Monthly Archives: August 2011
Metabolic syndrome comprises a group of medical disorders that increase people's risk of diabetes, heart disease, stroke, and premature death when they occur together.
Researchers at the Joslin Diabetes Center have shown that an enzyme found in the mitochondria of cells is decreased in the skeletal muscle of those with diabetes, a finding that could lead to the development of drugs to boost the activity of this enzyme in an effort to fight the disease.
An international team of researchers led by Imperial College London has identified six new genetic variants associated with type-2 diabetes in South Asians.
A new study showed that the risk of cardiovascular disease for people with RA is due to disease-related inflammation as well as the risk factors which affect the general population.
Taiwanese who exercise for 15 minutes a day, or 92 minutes per week, extended their expected lifespan by three years compared to people who are inactive, according to a study published in The Lancet.
New research indicates cholesterol lowering drugs known as statins may help prevent future strokes among young people who have already had a stroke.
According to the Centers for Disease Control and Prevention, 25 percent of Americans have inactive lifestyles and 75 percent do not meet the weekly exercise recommendations to maintain good health.
The 1st study to investigate the effect of the breast cancer drug trastuzumab (Herceptin) on heart and vascular function in elderly patients has found that it increases the risk of heart problems, particularly in women with a history of heart disease, diabetes or both.
A newly-identified protein may hold the key to keeping appetite and blood sugar in check, according to a study by York University researchers.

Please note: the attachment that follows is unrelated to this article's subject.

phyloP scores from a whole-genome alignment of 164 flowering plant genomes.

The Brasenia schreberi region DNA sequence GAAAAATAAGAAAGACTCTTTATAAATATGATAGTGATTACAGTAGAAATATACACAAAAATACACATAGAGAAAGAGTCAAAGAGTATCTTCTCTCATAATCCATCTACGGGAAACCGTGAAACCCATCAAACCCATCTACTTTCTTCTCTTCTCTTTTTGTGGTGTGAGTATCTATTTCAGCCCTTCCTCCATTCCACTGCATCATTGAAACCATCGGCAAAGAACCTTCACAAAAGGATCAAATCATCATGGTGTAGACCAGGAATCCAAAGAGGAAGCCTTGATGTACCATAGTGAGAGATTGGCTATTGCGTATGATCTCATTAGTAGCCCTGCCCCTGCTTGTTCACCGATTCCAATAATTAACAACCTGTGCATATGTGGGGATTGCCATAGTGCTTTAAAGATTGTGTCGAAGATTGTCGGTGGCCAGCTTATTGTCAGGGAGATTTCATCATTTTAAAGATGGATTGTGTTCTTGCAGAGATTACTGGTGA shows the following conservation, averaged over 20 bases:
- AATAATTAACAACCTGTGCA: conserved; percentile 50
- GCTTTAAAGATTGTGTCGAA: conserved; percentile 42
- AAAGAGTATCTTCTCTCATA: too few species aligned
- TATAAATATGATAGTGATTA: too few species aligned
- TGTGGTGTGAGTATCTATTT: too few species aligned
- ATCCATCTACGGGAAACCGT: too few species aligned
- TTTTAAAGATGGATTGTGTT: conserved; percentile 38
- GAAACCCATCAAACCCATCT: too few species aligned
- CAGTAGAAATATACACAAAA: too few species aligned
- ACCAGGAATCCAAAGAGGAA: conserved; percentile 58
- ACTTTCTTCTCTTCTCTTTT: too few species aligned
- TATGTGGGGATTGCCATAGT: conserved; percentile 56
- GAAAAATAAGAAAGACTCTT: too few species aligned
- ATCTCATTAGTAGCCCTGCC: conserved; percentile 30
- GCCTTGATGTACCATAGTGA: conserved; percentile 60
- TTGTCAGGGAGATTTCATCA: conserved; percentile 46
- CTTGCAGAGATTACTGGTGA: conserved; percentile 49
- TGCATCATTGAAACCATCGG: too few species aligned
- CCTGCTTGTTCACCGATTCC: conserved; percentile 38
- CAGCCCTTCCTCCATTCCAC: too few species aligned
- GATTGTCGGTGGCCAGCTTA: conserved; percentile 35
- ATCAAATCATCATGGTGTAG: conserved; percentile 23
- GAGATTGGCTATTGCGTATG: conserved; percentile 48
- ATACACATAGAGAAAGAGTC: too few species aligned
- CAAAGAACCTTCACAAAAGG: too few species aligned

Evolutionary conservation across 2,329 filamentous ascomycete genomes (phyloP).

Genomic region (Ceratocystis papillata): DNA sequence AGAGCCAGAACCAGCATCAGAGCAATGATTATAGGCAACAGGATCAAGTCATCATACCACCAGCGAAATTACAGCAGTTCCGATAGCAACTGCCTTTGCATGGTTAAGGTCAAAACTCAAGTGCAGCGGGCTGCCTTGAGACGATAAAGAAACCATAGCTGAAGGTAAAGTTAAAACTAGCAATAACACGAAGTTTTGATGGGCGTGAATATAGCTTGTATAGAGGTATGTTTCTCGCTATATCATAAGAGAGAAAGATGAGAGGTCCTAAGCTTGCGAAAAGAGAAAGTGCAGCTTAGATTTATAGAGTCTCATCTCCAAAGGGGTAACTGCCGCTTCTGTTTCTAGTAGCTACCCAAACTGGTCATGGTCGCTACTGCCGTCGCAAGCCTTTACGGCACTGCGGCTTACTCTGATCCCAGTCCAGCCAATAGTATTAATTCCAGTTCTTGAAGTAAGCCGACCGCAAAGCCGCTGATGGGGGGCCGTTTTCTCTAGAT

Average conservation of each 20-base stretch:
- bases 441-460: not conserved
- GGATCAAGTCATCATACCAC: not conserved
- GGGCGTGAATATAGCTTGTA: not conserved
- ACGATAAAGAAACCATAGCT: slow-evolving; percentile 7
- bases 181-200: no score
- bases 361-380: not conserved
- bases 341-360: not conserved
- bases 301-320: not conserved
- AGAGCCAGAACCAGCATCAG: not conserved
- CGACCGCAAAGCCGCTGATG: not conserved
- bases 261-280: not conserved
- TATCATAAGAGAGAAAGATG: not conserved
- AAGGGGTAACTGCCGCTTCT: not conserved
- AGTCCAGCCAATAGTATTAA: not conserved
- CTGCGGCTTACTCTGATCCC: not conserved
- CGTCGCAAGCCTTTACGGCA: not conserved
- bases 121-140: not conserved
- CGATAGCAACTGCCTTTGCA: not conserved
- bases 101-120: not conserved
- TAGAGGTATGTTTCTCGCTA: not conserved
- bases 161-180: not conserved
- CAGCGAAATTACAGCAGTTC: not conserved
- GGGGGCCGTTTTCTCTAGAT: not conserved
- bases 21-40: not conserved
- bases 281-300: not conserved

A new study finds a strong association between the consumption of red meat - particularly when the meat is processed - and an increased risk of type 2 diabetes. It also shows that replacing red meat with healthier proteins can significantly lower the risk.
Researchers have shown that a type of good fat known as brown fat occurs in varying amounts in children â€“ increasing until puberty and then declining -- and is most active in leaner children.
Measuring hemoglobin A1c (HbA 1c) levels in patients with diabetes is associated with improvement in models for predicting risk for cardiovascular disease (CVD).
Menopause has little to no impact on whether women become more susceptible to diabetes, according to a one-of-a-kind study.
A recent study found that the greater an individual's total muscle mass, the lower the person's risk of having insulin resistance, the major precursor of type 2 diabetes.
A new study suggests smoking, high blood pressure, diabetes and being overweight in middle age may cause brain shrinkage and lead to cognitive problems up to a decade later.
Scientists have uncovered a new way in which obesity wreaks its havoc, by altering the production of proteins that affect how other proteins are spliced together.
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